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|•||Famous writers just have more readers 03/09/2014|
|•||Pretend chef on five morning TV shows 03/04/2014|
|•||Image of "Aurora from Space" going viral is a hoax 02/28/2014|
|•||Supposed Ghost Caught on Securtiy Cam at Britain Pub 02/22/2014|
|•||Anyone up for a challenge? 02/20/2014|
|•||Bruno Gröning Documentary Film 02/15/2014|
|•||Science, Pseudoscience, and Crap 02/04/2014|
|•||Fake Snow 02/03/2014|
|•||Tapeworms ≠ Weight Loss 02/01/2014|
|•||NASA sued for failing to investigate Martian Fungus 01/30/2014|
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Status: Strange NewsInside the Amarnath Cave, located in Indian-administered Kashmir, can be found the ice Shiva Linga, one of the holiest objects in the Hindu faith. Basically it's a large, naturally occurring, phallus-shaped ice stalagmite. Hundreds of thousands of Hindus make the pilgrimage to visit it each year, despite a high amount of terrorist activity in that area. (Wikipedia has an entry about it.) But this year the pilgrimage has been marred by allegations that the Shiva Linga has been faked. The BBC reports: Now that the Shiva Linga has gone fake, I figure it's only a matter of time before it starts appearing on grilled cheese sandwiches.
Status: Strange NewsEarlier this month the Secret Service raided the offices of the Great News Network (a Texas ministry) and seized 8300 inspirational tracts. The problem with the tracts? They were printed on million-dollar bills. I would say fake million-dollar bills, but since there's no such thing as real million-dollar bills, there can't exactly be fake ones either. However, the Secret Service felt they looked a little bit too much like real currency for comfort. Reportedly someone had tried to deposit one at a bank. Meanwhile, the Great News Network isn't happy and is threatening to sue the government. But they should realize the government has an extremely low tolerance for any kind of fake currency. Witness the case of J.S.G. Boggs (whom I write about in Hippo Eats Dwarf). He's an artist who creates counterfeit currency as art, though his bills are single-sided, so they're not likely to be mistaken for actual money. Nevertheless, the Secret Service raided his studio back in 1992 and seized thousands of his works, and haven't returned them to this day.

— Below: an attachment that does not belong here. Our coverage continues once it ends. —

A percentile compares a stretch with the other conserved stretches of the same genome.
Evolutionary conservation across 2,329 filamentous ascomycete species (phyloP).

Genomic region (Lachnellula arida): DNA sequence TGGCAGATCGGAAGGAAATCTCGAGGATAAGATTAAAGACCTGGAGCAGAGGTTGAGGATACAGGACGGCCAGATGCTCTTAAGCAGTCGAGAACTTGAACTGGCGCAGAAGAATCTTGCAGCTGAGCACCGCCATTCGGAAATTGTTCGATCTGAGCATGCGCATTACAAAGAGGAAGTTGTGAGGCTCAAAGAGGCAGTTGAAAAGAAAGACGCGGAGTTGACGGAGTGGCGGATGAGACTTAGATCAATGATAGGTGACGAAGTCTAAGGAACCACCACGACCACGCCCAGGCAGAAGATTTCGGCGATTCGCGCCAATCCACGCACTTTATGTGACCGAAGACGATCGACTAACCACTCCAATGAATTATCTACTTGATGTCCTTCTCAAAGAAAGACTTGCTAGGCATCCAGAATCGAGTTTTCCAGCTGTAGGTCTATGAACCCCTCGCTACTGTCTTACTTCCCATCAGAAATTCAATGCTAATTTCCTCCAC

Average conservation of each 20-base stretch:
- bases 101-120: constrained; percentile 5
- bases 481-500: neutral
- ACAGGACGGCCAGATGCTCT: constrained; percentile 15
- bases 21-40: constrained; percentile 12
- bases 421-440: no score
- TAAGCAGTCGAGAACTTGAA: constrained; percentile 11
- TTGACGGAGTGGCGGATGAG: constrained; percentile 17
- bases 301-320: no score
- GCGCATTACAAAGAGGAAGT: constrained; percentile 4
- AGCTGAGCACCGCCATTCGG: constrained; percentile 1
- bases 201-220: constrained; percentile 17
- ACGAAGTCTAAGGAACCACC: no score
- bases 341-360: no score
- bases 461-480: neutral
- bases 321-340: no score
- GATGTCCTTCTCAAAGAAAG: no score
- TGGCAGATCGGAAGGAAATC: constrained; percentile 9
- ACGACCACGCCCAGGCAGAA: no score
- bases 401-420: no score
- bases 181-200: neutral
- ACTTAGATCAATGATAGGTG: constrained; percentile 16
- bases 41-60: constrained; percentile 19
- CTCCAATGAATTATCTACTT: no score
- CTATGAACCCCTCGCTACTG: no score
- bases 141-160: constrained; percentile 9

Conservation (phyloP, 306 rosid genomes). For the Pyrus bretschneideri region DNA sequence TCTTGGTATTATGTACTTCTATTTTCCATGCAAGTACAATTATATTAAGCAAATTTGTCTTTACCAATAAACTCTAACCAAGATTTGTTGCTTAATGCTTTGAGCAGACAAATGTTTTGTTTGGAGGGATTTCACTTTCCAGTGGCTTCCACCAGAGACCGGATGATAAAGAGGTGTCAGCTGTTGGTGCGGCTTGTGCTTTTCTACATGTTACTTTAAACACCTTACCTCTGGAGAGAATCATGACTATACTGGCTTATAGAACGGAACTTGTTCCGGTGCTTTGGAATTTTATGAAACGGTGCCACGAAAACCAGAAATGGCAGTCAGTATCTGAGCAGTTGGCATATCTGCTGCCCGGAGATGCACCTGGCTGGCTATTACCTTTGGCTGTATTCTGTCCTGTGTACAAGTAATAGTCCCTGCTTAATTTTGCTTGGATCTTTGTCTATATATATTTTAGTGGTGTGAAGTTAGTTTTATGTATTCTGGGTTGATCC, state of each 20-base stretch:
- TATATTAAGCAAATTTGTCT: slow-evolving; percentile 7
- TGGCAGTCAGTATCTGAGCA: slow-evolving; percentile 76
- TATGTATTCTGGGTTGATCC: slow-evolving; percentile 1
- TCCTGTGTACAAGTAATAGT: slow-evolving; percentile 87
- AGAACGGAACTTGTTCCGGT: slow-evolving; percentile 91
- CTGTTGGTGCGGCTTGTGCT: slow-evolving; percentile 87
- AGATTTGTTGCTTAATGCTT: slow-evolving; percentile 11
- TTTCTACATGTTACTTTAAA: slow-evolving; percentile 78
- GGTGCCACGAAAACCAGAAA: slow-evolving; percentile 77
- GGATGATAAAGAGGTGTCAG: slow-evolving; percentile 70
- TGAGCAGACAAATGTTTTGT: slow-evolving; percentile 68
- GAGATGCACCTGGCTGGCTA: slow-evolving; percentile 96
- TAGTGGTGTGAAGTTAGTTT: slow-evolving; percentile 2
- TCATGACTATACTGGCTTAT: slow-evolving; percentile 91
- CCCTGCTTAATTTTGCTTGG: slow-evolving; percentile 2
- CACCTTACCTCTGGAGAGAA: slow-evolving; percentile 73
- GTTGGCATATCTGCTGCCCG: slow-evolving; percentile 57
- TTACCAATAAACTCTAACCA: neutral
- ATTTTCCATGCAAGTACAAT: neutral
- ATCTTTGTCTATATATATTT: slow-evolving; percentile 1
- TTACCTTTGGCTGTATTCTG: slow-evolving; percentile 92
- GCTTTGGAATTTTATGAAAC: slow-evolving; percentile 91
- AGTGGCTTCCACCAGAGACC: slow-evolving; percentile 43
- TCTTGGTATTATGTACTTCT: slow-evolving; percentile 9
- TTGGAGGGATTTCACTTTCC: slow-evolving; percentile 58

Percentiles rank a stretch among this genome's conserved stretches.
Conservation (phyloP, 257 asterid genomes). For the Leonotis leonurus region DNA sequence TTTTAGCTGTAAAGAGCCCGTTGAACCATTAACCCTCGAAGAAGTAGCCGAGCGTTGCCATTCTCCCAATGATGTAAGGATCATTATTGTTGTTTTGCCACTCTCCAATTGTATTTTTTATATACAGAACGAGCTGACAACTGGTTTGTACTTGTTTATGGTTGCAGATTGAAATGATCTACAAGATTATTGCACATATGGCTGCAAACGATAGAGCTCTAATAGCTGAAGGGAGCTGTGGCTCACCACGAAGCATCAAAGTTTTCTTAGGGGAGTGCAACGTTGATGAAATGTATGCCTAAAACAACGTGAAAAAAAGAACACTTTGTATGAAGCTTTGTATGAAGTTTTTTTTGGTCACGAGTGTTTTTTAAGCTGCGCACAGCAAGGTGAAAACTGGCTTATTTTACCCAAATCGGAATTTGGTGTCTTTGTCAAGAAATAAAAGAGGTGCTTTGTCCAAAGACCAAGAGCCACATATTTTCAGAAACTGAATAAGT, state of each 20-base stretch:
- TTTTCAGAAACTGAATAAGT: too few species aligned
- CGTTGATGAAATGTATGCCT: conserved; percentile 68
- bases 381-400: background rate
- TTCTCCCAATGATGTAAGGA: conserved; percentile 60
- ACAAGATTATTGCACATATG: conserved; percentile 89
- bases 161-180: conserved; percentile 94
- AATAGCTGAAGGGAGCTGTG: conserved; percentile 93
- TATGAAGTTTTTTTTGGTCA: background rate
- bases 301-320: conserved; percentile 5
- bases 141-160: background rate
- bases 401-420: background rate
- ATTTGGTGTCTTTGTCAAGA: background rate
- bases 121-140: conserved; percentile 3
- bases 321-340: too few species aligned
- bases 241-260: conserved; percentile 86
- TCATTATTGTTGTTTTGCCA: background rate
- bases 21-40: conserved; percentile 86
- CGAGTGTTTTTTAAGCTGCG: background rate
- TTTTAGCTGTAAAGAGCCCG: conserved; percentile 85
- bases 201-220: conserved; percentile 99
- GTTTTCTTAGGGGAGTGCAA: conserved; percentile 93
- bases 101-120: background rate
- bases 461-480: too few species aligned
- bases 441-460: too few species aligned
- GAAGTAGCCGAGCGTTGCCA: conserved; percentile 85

Incidentally, here's the tract that was written on the million-dollar bills. (You can try to purchase the bills here): (Thanks to Joe for the link)
Status: Strange but truePoor Prince Philip never seems to get that much attention, overshadowed as he is by his famous wife, the Queen. But he can console himself with the knowledge that the residents of Tanna, a volcanic island in the Pacific, worship him as a god. UPI reports: It's the line about wrinkle removal that gets me. Are the Yaohahnen especially concerned about their wrinkles? And why would they think Prince Philip would be able to remove them, given that he's not exactly the smoothest-faced person in the world?
On the subject of cargo cults, Smithsonian Magazine ran an interesting article a few months back about them, specifically a group of South Pacific islanders who worship an American named John Frum.
Status: UndeterminedDo you believe God belongs in government? Do you believe President Bush is doing The Lord's Work? If so, then step up and buy a BushFish car magnet. There's been speculation that this is some kind of parody, along the lines of BushIsLord.com. It does seem a little over the top. But I'm guessing that the creator of these things doesn't care whether people interpret them as a parody, or as a serious statement, as long as they buy plenty of them. (And yes, as far as I can tell, purchases really can be made via the site... though I wasn't about to actually buy one to make sure.)
On Daily Kos there's been speculation that BushFish is a satire based on the fact that some of the photos of BushFish on car bumpers seem to have been photoshopped. I'm not seeing this. In fact, it seems to me that it would be more work to photoshop a BushFish onto a bumper than it would be to simply slap one onto a bumper in real life and take a picture of it.
Personally I think that if anyone feels a burning need to buy a Bush Fish, they should buy one of the aquatic kind instead.